He continued to thrive throughout the season, the best complete campaign of his career. In the All-Star Game, George knocked down nine 3-pointers and scored 41 points, one shy of the then-record. In the playoffs, George was unquestionably the best player on the floor as the Pacers took second-seeded Toronto to seven games, averaging 27.3 points, 7.6 rebounds, and 4.6 assists while limiting Raptors All-Star DeMar DeRozan to under 32 percent shooting.

After helping lead the United States to the gold medal at the 2016 Olympic Games in Rio de Janeiro, George has been arguably even better this season than last.

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After Sunday night's outburst in Cleveland, George's scoring average is officially higher this season (23.2 points per game) than last (23.1), and his shooting percentages have improved across the board. George's shooting percentage is up from .418 to .453, his 3-point percentage has improved from .371 to .389, and his free throw percentage is up from .860 to .901.

George has also been at his best when it matters the most. In "clutch time" (defined as when the score is within five points in the final five minutes of regulation or overtime), George is shooting 47.6 percent from the field, the fifth-best percentage of any player who has averaged at least two shots in clutch time over a minimum of 20 games, according to NBA.com/Stats.

Though he has essentially played just six seasons in a Pacers uniform, George is already one of the more decorated players in franchise history. His three All-NBA selections are tied for Miller and O'Neal for the most in franchise history and he has a good chance to earn the honors again this season. George's three All-Defensive team selections are more than any other Pacers player ever (Don Buse, Derrick McKey, and Ron Artest all earned the honor twice). His four All-Star selections are third, behind only O'Neal (six) and Miller (five).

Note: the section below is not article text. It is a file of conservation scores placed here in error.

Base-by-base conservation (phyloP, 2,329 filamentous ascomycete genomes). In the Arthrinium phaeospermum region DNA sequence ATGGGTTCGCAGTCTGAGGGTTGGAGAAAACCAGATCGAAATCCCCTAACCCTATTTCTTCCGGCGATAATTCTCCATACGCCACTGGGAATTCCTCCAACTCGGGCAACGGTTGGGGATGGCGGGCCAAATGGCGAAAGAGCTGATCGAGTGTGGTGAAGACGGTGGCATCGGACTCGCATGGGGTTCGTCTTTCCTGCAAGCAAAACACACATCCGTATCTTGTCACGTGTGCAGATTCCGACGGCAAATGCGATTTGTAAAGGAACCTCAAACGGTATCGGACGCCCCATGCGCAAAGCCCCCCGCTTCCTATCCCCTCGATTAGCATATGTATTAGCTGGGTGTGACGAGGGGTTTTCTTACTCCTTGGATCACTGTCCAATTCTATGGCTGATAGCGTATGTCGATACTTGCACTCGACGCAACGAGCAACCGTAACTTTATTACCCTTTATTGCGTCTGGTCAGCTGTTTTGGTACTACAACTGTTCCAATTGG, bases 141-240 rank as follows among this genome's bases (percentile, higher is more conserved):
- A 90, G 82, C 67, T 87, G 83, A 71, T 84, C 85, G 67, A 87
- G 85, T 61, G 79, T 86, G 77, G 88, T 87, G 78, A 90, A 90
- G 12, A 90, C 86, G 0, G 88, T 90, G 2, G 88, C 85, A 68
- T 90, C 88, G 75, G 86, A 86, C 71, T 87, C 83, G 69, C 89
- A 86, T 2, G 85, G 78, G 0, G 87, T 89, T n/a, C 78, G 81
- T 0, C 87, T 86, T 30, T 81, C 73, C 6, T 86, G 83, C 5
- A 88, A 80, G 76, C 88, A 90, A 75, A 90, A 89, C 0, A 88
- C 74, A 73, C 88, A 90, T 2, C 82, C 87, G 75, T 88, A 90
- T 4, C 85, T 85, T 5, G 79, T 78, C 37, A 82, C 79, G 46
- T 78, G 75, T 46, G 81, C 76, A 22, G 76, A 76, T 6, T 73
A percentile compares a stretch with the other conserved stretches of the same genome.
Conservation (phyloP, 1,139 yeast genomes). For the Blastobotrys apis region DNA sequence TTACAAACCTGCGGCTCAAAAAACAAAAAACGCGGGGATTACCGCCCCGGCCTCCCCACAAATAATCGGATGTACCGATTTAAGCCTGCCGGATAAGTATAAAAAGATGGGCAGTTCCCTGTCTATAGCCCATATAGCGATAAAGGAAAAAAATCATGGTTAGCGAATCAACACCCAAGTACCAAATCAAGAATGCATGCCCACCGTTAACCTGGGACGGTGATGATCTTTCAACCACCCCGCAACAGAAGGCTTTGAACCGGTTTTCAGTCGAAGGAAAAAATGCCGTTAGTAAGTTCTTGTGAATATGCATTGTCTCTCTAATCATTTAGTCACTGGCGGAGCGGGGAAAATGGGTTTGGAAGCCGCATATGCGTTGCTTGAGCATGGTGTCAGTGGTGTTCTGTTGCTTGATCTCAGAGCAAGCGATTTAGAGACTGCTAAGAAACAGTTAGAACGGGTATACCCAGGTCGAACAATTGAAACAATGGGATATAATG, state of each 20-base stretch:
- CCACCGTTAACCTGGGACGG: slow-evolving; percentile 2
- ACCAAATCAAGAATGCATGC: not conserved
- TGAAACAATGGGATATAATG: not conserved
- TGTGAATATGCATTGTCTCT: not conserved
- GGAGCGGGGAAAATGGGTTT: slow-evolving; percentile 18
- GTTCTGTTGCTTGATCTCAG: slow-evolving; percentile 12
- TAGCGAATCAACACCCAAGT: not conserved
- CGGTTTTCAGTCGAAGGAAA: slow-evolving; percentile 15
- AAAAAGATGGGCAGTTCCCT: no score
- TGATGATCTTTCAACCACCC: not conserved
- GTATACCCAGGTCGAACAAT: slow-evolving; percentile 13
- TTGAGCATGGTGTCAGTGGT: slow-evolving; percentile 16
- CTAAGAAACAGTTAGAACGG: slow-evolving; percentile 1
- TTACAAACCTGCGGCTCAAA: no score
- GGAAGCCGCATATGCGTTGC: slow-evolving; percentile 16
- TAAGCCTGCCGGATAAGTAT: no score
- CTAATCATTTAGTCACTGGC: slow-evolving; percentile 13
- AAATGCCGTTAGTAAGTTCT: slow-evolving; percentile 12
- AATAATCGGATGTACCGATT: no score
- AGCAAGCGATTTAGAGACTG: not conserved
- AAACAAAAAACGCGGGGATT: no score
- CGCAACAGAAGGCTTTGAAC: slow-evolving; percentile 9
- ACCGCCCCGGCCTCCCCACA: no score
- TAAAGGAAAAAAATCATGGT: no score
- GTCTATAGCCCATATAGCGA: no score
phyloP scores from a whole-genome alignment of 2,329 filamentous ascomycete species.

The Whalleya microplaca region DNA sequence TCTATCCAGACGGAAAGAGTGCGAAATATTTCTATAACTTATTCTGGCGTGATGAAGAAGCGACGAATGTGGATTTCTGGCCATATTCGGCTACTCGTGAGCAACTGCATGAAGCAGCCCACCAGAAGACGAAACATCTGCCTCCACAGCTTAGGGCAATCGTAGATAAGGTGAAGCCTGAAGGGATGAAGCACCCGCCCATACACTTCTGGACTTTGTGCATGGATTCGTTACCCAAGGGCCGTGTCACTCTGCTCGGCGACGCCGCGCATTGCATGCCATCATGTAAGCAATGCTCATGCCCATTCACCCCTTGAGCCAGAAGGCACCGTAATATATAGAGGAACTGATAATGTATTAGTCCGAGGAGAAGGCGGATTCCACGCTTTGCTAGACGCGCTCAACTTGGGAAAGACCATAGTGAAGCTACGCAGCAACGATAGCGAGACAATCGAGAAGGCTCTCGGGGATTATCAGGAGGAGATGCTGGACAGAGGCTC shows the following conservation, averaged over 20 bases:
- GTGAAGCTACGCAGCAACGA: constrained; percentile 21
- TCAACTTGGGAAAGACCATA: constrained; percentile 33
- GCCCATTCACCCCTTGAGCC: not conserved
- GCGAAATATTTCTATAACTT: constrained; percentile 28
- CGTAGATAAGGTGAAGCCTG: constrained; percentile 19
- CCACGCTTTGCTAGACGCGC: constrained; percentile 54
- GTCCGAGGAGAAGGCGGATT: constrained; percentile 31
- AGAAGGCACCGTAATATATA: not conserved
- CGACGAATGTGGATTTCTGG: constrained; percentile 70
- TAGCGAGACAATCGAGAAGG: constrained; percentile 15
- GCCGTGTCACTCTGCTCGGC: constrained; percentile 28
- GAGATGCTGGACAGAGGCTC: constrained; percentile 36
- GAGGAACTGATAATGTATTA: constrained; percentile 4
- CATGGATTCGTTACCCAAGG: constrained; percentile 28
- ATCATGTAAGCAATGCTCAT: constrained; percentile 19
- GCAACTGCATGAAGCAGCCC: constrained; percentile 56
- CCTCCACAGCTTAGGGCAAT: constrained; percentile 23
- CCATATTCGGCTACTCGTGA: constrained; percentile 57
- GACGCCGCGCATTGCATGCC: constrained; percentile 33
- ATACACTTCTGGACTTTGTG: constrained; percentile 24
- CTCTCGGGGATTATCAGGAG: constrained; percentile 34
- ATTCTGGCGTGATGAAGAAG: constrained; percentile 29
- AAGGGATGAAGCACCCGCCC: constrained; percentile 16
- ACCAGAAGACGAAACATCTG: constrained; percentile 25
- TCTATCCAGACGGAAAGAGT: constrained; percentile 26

George also already ranks among the franchise leaders in several statistical categories. He's third in 3-pointers made, trailing only Miller and Granger (the latter of whom he should pass early next season). He is fifth in steals and ninth in scoring average, hot on the heels of Brown and Miller. He should move into franchise top 10 in total points scored next season.

According to Basketball-Reference, George is also second in franchise history in Value Over Replacement Player, having earned the team an extra 20.7 wins over his career when compared to how they would have performed with a league-average player in his place (Miller is first by a wide margin at 63.2 thanks to having a starring role for most of his franchise-record 18 seasons with the team).

George, who won't turn 27 until May 2, is just now entering the prime of his career. He can enter free agency as early as next summer, though provisions in the league's Collective Bargaining Agreement allow the Pacers to offer George more money (perhaps drastically more) and a longer contract than any other team. Assuming George stays with the Pacers, he has a legitimate chance to end his career as the greatest player in franchise history.

The easy comparison to make is between George and Miller, but in truth, they are different styles of players. Miller was a prolific shooter, but George's all-around game more closely mirrors that of Brown or McGinnis. As good as those players were, one could make the argument that George's game is even more well-rounded, given his defensive prowess.

Picking the greatest Pacers player is a fun debate, though truthfully, we won't know exactly how George stacks up against the other Pacers legends until after his career is over. But make no mistake — he is already in that conversation.